Music, sweet voices, and ambrosiau fare ; Amet. 'l'hou hast discours'd
Winds, and the light-wing'd creatures of the air ; A truth of mirth and pity.
Clear channell’d rivers, springs, and flowery meals,
Are proud when Psyche wantons on their streains, THOMAS HEYWOOD.
When Psyche on their rich embroidery treads,
When Psyche gilds their crystal with her bcams. THOMAS HEYWOOD was one of the most indefati. We have but seen our sister, and, behold! gable of dramatic writers. He had, as he informs She sends us with our laps full brimm'd with gold. his readers, .an entire hand, or at least a main finger,' in two hundred and twenty plays. He wrote In 1635, Heywood published a poem entitled the also several prose works, besides attending to his Hierarchy of Angels. Various songs are scattered business as an actor. Of his huge dramatic library, through Heywood's neglected plays, some of them only twenty-three plays have come down to us, the easy and flowing: best of which are, À Tioman Killed with Kindness, the English Traveller, A Challenge for Beauty, the Royal
Pack clouds away, and welcome day, ticulars respecting Heywood's life and history have
With night we banish sorrow :. been gleaned from his own writings and the dates of
Sweet air blow soft, mount lark aloft, his plays. The time of his birth is not known; but
To give my love good morrow :
Wings from the wind to please her muind, he was a native of Lincolnshire, and was a fellow of Peter. House, Cambridge: he is found writing
Notes from the lark I'll borrow : for the stage in 1596, and he continued to exercise
* Edinburgh Review, vol. 63, p. 23.
Bird, prune thy wing, nightingale, sing, To give my lore good morrow.
To give my love good morrow,
Notes from them all I'll borrow. Wake from thy nest, robin red-breast,
Sing, birds, in every furrow ; And from each bill let music shrill
Give my fair love good inortow. Blackbird and thrush in every bush,
Stare, linnet, and cock-sparrow,
To give my love good morrow,
As to the sea, what next came to their hand,
A fourth bestrides his fellow, thinking to 'scape
Shepherd's Song. We that have known no greater state Than this we live in, praise our fate ; For courtly silks in cares are spent, When country's russet breeds content. The power of sceptres we admire, But sheep-hooks for our use desire. Simple and low is our condition, For here with us is no ambition : We with the sun our flocks unfold, Whose rising makes their fleeces gold ; Our music from the birds we borrow, They bidding us, we them, good morrow. Our habits are but coarse and plain, Yet they defend from wind and rain ; As warm too, in an equal eye, As those be-stain'd in scarlet dye. The shepherd, with his home-spun lass, As many merry hours doth pass, As courtiers with their costly girls, Though richly deck'd in gold and pearls ; And, though but plain, to purpose woo, Nav, often with less danger too. Those that delight in dainties' store, One stomach feed at once, no more ; And, when with homely fare we feast, . With us it doth as well digest; And many times we better speed, For our wild fruits no surfeits breed. If we sometimes the willow wear, By subtle swains that dare forswear, We wonder whence it comes, and fear They've been at court and learnt it there.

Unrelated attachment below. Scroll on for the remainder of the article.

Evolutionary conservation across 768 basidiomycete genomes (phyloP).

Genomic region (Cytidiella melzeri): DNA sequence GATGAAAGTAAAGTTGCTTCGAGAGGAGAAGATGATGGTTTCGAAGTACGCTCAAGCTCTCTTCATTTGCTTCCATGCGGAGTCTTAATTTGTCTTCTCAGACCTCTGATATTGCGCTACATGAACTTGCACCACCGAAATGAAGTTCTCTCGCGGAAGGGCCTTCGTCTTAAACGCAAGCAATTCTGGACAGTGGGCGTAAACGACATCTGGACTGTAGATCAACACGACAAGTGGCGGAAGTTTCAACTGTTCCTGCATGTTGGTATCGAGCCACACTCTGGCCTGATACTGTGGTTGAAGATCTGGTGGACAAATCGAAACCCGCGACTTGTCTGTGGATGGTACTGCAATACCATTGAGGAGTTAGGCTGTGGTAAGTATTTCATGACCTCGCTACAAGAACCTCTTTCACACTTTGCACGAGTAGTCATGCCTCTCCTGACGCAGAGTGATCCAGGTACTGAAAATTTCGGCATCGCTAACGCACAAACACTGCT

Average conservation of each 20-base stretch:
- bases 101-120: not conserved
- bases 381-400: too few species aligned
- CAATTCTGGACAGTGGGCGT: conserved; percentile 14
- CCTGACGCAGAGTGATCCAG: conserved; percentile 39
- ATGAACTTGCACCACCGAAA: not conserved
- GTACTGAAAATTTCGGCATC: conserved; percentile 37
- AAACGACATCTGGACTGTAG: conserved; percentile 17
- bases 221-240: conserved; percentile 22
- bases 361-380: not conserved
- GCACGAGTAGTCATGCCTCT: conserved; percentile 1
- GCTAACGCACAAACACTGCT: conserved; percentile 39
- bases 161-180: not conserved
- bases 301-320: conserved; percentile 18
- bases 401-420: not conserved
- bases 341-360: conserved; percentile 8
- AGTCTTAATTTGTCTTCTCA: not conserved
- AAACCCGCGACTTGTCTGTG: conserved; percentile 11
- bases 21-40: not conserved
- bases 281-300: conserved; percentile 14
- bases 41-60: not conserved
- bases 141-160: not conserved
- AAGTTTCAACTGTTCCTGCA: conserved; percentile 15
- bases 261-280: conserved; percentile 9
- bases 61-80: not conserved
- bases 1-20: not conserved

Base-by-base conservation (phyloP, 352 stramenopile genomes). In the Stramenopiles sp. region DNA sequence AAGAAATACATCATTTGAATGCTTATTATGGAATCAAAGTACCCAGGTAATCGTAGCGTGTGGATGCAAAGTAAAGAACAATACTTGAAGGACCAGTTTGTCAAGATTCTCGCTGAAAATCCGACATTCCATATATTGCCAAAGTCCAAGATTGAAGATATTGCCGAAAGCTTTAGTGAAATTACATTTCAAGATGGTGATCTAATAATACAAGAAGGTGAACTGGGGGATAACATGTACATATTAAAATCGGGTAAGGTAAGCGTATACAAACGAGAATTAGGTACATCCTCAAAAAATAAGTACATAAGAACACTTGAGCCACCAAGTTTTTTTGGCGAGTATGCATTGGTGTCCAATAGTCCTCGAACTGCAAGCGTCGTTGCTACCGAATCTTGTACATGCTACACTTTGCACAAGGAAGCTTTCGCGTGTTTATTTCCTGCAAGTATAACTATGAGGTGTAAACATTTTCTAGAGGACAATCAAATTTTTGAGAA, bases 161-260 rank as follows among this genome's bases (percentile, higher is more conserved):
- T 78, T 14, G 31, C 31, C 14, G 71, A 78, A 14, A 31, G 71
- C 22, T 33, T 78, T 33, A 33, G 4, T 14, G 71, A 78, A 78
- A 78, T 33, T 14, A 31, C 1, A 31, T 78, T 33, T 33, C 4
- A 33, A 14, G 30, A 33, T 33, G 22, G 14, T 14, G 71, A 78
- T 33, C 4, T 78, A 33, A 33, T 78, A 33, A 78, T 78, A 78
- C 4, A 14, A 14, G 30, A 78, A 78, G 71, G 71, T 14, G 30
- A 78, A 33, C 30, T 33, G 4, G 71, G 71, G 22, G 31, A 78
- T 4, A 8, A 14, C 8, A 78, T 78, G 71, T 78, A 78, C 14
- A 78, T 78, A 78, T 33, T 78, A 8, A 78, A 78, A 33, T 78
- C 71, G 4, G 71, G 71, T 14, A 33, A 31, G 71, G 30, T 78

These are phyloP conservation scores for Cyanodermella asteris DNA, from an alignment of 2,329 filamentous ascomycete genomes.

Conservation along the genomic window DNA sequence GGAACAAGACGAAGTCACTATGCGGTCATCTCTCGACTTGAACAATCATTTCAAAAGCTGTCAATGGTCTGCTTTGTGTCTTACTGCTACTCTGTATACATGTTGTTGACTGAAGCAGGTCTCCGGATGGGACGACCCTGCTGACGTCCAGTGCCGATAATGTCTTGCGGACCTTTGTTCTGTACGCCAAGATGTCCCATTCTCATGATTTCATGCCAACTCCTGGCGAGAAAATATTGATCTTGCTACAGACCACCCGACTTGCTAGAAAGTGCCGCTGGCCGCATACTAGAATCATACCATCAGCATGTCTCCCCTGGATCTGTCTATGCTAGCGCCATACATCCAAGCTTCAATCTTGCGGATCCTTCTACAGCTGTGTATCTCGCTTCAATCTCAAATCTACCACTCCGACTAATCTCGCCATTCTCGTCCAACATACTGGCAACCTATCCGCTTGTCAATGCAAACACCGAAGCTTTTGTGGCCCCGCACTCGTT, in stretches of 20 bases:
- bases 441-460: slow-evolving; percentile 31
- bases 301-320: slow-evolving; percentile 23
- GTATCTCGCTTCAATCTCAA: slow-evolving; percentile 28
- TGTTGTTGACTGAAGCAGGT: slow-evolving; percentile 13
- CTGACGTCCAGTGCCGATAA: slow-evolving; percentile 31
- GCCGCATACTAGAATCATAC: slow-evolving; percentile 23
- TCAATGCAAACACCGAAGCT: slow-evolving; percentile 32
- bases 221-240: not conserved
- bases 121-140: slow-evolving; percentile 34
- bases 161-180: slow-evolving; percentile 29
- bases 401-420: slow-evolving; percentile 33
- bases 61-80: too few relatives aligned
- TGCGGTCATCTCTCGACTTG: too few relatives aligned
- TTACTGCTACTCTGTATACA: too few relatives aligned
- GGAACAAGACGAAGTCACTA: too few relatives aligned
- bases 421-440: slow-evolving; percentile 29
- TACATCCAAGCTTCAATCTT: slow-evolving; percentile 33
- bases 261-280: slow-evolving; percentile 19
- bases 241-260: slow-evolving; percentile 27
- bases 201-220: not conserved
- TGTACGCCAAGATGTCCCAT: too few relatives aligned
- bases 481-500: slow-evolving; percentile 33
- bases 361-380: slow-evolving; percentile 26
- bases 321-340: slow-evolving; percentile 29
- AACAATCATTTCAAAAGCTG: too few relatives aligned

JAMES SHIRLEY. The last of these dramatists—' a great race,' says, Mr Charles Lamb, all of whom spoke nearly the same language, and had a set of moral feelings and ' notions in common-was JAMES SHIRLEY. born in London in 1596. Designed for holy orders, Shirley was educated first at Oxford, where Archbishop Laud refused to ordain him on account of his appearance being disfigured by a mole on his left cheek. He afterwards took the degree of A.M. at Cambridge, and officiated as curate near St Albans. Like his brother divine and poet, Crashaw, Shirley embraced the communion of the church of Rome. He lived as a schoolmaster in St Albans, but afterwards settled in London, and became a voluminous dramatic writer. Thirty-nine plays proceeded from his prolific pen; and a modern edition of his works, edited by Gifford, is in six octavo volumes. When the Master of the Revels, in 1633, licensed Shirley's play of the Young Admiral, he entered on his books an expression of his admiration of the drama, because | it was free from oaths, profaneness, or obsceneness ; trusting that his approbation would encourage the poet 'to pursue this beneficial and cleanly way of poetry.' Shirley is certainly less impure than most of his contemporaries, but he is far from faultless in this respect. His dramas seem to have been tolerably successful. When the civil wars broke out, the poet exchanged the pen for the sword, and took the field under his patron the Earl of Newcastle. After the cessation of this struggle, a still worse misfortune befell our author, in the shutting of the theatres, and he was forced to betake himself to his former occupation of a teacher. The Restoration does not seem to have mended his fortunes. In 1666, the great fire of London drove the poet and his family from their house in Whitefriars; and shortly after this event, both he and his wife died on the same day. A life of various labours and reverses, thus found a sudden and tragic termination. Shirley : plays have less force and dignity than those of Massinger ; less pathos than those of Ford. His comedies have the tone and manner of good society: Mr Campbell has praised his polished and refined dialect,' the 'airy touches of his expression, the dell: cacy of his sentiments, and the beauty of his similes. He admits, however, what every reader feels, the want in Shirley of any strong passion or engrossing inte rest. Hallam more justly and comprehensively states- Shirley has no originality, no force in con, ceiving or delineating character, little of pathos, and less, perhaps, of wit; his dramas produce po decp impression in reading, and of course can leave note